The outline of a resolution can be found in fascinating Jewish law. The very same mitzvah that emphasizes how Jews must dwell alone is also the foundation of Jewish universalism. The commandment of Kiddush Hashem, to sanctify God's name, carries two very different obligations. The first is yehareg v'al yaavor, to give up one's life rather than violate the sin of idolatry. Jews through the ages accepted martyrdom rather than betray their religious beliefs; and in medieval Europe, Jews refused to become Christians, even when a sword was held to their neck. This aspect of Kiddush Hashem is the ultimate expression of a people that dwells alone; Jews would rather give up their lives than accept the religion of their neighbors.

Yet there is a second aspect to Kiddush Hashem: acting in a manner that brings honor to God and the Torah. The classic example of this is a passage in the Talmud Yerushalmi, which tells the story of Rabbi Shimon ben Shetach, who had bought a donkey from a non-Jew. Upon examination, he found a diamond attached to its saddle that its owner had forgotten and abandoned. Shimon Ben Shetach insisted on returning the diamond. When his students asked him why he was returning a valuable, abandoned object, he replied: "What do you think, that Shimon ben Shetach is a barbarian? Shimon ben Shetach would rather hear (the owner exclaim) 'blessed is the God of the Jews' than receive all of the rewards possible in this world." Maimonides sees this story as an example of true Kiddush Hashem; and one sanctifies God's name by acting according to the highest ethical standards and spreading the light of the Torah through the world.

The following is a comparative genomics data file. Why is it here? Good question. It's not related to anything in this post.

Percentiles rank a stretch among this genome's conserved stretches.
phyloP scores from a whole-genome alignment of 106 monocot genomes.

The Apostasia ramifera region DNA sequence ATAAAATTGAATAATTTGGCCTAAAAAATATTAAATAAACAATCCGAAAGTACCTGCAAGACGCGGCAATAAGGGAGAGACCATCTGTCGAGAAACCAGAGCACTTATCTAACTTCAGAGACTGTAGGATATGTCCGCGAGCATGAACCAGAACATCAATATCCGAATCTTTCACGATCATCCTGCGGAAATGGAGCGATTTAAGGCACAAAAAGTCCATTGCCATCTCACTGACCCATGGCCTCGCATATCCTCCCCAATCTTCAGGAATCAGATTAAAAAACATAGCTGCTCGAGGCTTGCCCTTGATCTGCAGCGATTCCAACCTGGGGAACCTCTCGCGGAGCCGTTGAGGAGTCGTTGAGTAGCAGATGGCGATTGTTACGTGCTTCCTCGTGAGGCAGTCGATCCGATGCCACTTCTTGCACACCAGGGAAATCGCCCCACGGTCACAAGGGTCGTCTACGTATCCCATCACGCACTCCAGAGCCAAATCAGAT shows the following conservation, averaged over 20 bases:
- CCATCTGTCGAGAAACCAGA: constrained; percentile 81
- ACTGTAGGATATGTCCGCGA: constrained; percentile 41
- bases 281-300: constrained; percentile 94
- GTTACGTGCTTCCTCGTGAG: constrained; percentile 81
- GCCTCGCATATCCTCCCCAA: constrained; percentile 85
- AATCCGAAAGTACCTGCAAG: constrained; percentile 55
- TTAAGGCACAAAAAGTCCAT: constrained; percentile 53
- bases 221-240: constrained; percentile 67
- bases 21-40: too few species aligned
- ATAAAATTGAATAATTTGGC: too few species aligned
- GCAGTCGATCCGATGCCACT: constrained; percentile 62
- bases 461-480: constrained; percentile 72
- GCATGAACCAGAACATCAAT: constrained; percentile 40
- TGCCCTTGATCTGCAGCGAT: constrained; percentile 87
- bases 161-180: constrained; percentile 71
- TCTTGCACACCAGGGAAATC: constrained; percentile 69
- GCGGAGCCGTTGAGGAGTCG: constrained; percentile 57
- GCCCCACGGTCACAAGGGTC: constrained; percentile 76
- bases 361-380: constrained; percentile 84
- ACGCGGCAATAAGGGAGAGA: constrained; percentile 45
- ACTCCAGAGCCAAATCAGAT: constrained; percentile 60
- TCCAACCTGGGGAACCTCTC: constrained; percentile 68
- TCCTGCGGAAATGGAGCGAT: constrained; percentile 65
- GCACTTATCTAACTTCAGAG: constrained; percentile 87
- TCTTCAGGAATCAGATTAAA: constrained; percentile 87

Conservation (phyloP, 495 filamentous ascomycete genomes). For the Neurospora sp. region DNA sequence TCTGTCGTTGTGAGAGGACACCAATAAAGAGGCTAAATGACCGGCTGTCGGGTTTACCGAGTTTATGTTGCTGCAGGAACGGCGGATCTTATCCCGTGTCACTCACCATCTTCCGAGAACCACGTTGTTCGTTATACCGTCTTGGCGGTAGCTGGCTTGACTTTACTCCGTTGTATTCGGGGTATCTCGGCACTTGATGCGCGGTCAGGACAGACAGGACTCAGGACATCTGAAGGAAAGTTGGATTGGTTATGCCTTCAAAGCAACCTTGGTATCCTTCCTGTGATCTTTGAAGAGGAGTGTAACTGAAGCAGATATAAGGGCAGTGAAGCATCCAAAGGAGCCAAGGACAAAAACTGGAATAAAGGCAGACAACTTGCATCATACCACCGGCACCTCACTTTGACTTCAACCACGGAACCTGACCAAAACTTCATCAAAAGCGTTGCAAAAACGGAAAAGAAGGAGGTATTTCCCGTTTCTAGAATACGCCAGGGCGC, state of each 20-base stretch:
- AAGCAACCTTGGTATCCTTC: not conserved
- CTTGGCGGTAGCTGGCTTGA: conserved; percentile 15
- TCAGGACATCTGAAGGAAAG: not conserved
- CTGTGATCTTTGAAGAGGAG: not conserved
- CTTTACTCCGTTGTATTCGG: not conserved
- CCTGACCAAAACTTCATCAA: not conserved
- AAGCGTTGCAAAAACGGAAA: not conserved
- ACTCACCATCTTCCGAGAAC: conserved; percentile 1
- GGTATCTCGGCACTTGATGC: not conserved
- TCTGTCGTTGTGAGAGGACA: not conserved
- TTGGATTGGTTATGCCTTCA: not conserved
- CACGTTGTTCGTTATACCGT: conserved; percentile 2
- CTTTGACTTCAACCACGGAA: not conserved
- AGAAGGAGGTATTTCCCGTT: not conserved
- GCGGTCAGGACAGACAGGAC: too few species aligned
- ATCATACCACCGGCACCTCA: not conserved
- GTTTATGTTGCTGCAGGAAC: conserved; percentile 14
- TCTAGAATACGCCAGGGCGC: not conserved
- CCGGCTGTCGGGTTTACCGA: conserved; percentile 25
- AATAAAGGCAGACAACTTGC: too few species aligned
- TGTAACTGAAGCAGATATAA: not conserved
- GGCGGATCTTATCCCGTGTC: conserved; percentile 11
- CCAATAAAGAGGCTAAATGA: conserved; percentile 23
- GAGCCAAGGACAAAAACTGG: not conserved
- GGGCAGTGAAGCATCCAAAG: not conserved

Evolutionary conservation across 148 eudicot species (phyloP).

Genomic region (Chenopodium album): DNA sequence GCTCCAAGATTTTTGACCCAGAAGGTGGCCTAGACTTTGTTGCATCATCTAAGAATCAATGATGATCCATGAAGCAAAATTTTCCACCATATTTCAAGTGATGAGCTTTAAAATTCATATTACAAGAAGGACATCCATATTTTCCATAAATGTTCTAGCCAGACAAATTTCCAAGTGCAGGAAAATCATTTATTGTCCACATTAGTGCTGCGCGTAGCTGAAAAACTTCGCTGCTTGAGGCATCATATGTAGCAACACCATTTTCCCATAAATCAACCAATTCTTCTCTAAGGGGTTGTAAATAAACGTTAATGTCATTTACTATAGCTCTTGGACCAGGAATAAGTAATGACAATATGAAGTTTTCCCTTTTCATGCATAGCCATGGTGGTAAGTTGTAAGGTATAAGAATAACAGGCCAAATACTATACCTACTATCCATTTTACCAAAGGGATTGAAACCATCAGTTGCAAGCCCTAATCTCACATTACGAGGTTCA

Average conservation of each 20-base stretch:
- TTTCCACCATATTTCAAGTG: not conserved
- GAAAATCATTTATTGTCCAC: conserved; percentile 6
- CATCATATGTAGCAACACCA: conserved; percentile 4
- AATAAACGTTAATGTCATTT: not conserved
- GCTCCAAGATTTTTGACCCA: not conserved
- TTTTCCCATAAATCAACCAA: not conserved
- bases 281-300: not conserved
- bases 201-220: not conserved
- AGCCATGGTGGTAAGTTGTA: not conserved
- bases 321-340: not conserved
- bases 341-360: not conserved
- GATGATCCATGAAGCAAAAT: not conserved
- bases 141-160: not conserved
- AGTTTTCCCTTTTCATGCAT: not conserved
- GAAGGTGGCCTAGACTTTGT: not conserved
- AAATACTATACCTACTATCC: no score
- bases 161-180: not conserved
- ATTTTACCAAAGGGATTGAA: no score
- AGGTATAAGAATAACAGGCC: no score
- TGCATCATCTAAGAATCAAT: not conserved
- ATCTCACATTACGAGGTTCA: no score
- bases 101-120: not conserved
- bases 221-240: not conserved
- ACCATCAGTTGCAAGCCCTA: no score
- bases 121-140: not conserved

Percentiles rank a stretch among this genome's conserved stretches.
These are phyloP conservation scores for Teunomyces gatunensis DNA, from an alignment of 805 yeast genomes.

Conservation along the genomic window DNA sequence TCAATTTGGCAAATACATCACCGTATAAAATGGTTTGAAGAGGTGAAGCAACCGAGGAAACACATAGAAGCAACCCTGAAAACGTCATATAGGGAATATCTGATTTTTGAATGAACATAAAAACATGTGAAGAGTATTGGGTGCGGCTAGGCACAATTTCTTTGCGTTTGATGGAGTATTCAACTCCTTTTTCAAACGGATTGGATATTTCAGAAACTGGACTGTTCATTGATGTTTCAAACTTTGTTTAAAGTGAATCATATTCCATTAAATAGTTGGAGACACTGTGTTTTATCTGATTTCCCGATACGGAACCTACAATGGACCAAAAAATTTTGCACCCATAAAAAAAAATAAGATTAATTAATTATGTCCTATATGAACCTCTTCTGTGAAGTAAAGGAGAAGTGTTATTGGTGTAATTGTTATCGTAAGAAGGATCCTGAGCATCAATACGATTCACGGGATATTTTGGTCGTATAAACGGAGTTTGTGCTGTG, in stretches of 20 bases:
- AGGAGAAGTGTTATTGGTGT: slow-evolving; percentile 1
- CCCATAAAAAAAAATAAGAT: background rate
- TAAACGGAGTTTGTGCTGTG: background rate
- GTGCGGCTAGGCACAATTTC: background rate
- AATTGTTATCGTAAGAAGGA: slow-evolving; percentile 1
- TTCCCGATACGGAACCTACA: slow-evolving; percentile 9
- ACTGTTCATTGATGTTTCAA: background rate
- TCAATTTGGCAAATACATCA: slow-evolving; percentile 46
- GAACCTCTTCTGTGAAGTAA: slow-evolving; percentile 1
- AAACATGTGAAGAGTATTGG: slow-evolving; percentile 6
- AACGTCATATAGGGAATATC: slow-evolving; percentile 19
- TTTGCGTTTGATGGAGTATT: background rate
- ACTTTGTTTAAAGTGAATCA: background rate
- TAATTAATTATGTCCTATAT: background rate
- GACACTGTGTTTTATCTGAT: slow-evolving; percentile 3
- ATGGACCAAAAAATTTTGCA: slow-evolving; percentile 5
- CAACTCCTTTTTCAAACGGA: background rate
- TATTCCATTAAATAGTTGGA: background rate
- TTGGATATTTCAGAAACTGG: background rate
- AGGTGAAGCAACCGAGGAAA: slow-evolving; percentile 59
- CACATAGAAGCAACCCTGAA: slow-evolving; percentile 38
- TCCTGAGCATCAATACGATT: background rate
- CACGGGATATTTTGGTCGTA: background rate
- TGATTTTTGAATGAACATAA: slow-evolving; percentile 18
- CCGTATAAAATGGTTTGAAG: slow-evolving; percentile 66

These two definitions of Kiddush Hashem sit side by side with each other. Both fierce loyalty to Judaism and authentic devotion to all of humanity are demanded of every Jew. But this confrontation with competing obligations has proved difficult in practice. Some take comfort by retreating into a ghetto, forgetting 99.8% of humanity; and all too often, the response is to go in the other direction, transforming universalism into the only meaningful mitzvah of Judaism.